We first explore the purpose of a duty of loyalty, which is for the entrustee to protect the interests of the trusting party. In practice, the duty of loyalty has taken two forms in American law. When the trusting party is relatively sophisticated and able to communicate their values and desires and the function of the relationship is to rely upon the entrustee’s expertise in decision making, loyalty means obedience. That is, the trustee must typically follow the instructions of the trusting parting regardless of the likely consequences. But where trusting parties are more vulnerable, or their instructions are harder to discern, loyalty means promoting the best interests of the trusting parties. Both approaches have their virtues and vices, but given the nature of the digital landscape, the relative unsophistication of most digital consumers, and the technical, legal, and economic power differentials between consumers and platforms, we suggest that the “best interests” form of loyalty is best to protect consumers and rid them of the burdens of privacy self-management and other “privacy work.”
Implementing a Duty of Loyalty for Data Collectors
First, we explore when a duty of loyalty should arise. We argue that it should apply when four factors are met: (1) when trust is invited within the context of an information relationship; (2) by one with a large power and information disparity over another; (3) that has control over the disadvantaged party’s mediated experiences and data; and (4) and the weaker party exposes themselves relying their trust will be kept. Next, we explore possible frameworks for a duty of loyalty, including a general duty of loyalty for all activities of certain large and powerful data processors, some context-specific ad hoc duties of loyalty, and specific rules designed to encourage behavior that is loyal in practice.
A duty of loyalty for privacy has the potential to change how platforms do business. It could also build trust in our digital society in ways that existing models of privacy protection have failed to achieve. It is worth noting, as we conclude, that though we are privacy scholars, we lack the hubris to suggest that privacy law alone can solve all the problems of our digital transformation. We have argued elsewhere that if we want to build a digital future which is just, fair, and promotes human flourishing, many bodies of law must be brought to bear, and where necessary, transformed.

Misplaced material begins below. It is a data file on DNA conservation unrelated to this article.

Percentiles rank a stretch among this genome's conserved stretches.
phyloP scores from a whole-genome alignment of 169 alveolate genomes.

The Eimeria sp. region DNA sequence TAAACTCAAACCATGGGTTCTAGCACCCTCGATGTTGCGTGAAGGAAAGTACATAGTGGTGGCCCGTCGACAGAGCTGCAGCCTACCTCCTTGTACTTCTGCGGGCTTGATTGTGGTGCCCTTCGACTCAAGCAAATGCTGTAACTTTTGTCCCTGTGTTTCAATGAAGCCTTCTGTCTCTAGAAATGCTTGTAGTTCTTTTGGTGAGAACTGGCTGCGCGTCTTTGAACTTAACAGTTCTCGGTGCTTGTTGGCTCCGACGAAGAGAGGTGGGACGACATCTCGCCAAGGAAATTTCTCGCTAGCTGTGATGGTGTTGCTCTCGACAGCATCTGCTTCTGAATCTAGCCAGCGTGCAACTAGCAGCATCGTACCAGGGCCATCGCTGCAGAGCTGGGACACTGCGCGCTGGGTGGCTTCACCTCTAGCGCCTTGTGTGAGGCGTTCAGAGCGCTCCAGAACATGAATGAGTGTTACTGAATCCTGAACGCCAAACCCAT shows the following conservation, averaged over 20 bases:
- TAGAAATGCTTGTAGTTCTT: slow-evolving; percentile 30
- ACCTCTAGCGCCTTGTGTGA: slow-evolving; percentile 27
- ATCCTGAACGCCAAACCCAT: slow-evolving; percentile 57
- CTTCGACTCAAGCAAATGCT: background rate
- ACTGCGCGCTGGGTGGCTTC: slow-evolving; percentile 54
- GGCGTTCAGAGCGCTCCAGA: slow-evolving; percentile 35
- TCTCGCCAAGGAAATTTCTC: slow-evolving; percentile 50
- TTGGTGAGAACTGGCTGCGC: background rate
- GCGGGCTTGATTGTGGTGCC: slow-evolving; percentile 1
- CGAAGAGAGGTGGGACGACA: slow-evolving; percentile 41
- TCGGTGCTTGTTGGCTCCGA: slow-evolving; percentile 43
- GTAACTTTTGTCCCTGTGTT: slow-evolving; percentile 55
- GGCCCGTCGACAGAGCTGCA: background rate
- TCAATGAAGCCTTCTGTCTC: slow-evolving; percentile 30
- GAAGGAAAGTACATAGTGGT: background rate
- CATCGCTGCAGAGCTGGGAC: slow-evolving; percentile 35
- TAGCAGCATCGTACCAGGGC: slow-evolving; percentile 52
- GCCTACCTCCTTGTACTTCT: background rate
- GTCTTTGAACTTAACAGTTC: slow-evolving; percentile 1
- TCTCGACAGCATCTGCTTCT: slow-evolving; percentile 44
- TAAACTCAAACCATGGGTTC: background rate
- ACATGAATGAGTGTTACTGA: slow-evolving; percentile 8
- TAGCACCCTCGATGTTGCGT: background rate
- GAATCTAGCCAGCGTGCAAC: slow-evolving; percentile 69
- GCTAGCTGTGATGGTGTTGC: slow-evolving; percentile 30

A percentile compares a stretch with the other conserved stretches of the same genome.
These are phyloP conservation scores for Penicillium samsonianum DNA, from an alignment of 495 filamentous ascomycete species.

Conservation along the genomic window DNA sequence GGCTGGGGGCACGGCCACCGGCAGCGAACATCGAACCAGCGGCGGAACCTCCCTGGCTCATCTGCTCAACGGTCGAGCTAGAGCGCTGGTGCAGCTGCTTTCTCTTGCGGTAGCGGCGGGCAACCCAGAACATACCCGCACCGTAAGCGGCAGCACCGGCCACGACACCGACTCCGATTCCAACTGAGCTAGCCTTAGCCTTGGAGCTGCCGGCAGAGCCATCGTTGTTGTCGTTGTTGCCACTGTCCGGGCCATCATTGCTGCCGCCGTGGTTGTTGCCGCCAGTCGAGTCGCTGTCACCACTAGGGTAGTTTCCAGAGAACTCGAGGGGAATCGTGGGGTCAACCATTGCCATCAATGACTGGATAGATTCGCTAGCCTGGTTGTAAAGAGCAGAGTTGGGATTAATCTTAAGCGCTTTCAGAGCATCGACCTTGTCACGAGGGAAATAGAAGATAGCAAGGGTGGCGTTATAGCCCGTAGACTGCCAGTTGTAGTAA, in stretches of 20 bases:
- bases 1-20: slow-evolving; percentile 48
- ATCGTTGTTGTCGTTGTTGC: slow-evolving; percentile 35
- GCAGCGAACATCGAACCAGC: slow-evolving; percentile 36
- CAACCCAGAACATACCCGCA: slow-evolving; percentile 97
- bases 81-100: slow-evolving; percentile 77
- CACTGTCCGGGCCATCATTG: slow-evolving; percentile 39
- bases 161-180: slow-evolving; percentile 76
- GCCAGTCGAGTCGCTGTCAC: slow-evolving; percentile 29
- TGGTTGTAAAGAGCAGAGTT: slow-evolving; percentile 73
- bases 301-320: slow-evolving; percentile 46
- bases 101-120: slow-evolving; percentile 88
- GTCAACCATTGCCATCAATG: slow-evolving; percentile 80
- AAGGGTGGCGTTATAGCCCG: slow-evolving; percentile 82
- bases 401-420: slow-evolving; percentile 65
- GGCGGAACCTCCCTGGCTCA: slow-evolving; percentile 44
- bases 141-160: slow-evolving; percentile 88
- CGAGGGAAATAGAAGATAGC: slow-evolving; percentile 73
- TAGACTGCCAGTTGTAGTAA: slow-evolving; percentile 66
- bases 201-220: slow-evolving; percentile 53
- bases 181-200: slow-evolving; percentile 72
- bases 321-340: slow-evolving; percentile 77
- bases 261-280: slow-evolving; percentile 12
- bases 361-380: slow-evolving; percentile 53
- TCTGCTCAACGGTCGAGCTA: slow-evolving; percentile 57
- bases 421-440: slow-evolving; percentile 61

A sea change is exactly what is needed to deal with the unprecedented power and incentives for self-dealing in our modern digital world. A duty of loyalty would disrupt the surveillance-based advertising model, but Internet companies have long touted the virtues of disruption. Indeed, the digital ad model itself disrupted advertising by newspapers, a disruption that has itself endangered the sustainability of a free press. But, fundamentally, the promise of the Internet was neither surveillance nor was it “more relevant ads.” The promise of the Internet was human flourishing – putting people first, promoting democracy, and protecting them from exploitation and vulnerability. A duty of loyalty for privacy law would be an important step back in that direction.
Read the full article: “A Duty of Loyalty for Privacy Law” by Neil Richards and Woodrow Hartzog (July 3, 2020)
Neil Richards is the Thomas and Karole Green Professor of Law at Washington University School of Law, where he co-directs the Cordell Institute for Policy in Medicine & Law. His work focuses on privacy, technology, free speech, and constitutional law. Professor Richards is an internationally-recognized expert in privacy law, information law, and freedom of expression.
Woodrow Hartzog is Professor of Law and Computer Science at Northeastern University School of Law and holds a joint appointment in the College of Computer and Information Science department. His research focuses on the complex problems that arise when personal information is collected by powerful new technologies, stored, and disclosed online. Professor Hartzog is an internationally recognized expert in the area of privacy, media, and robotics law.
About Neil Richards
Neil Richards is the Koch Distinguished Professor in Law at Washington University School of Law, where he co-directs the Cordell Institute for Policy in Medicine & Law. He is an internationally-recognized expert in privacy law, information law, and freedom of expression. He writes, teaches, and lectures about the regulation of the technologies powered by human information that are revolutionizing our society.
See more with Neil Richards
About Woodrow Hartzog
Woodrow Hartzog is Professor of Law at Boston University School of Law. Professor Hartzog’s scholarship and advocacy focuses on privacy and technology law. His research focuses on the complex problems that arise when people, organizations, and governments use powerful new technologies to collect, analyze, and share human information. He is an internationally recognized expert in the area of privacy, media, and robotics law.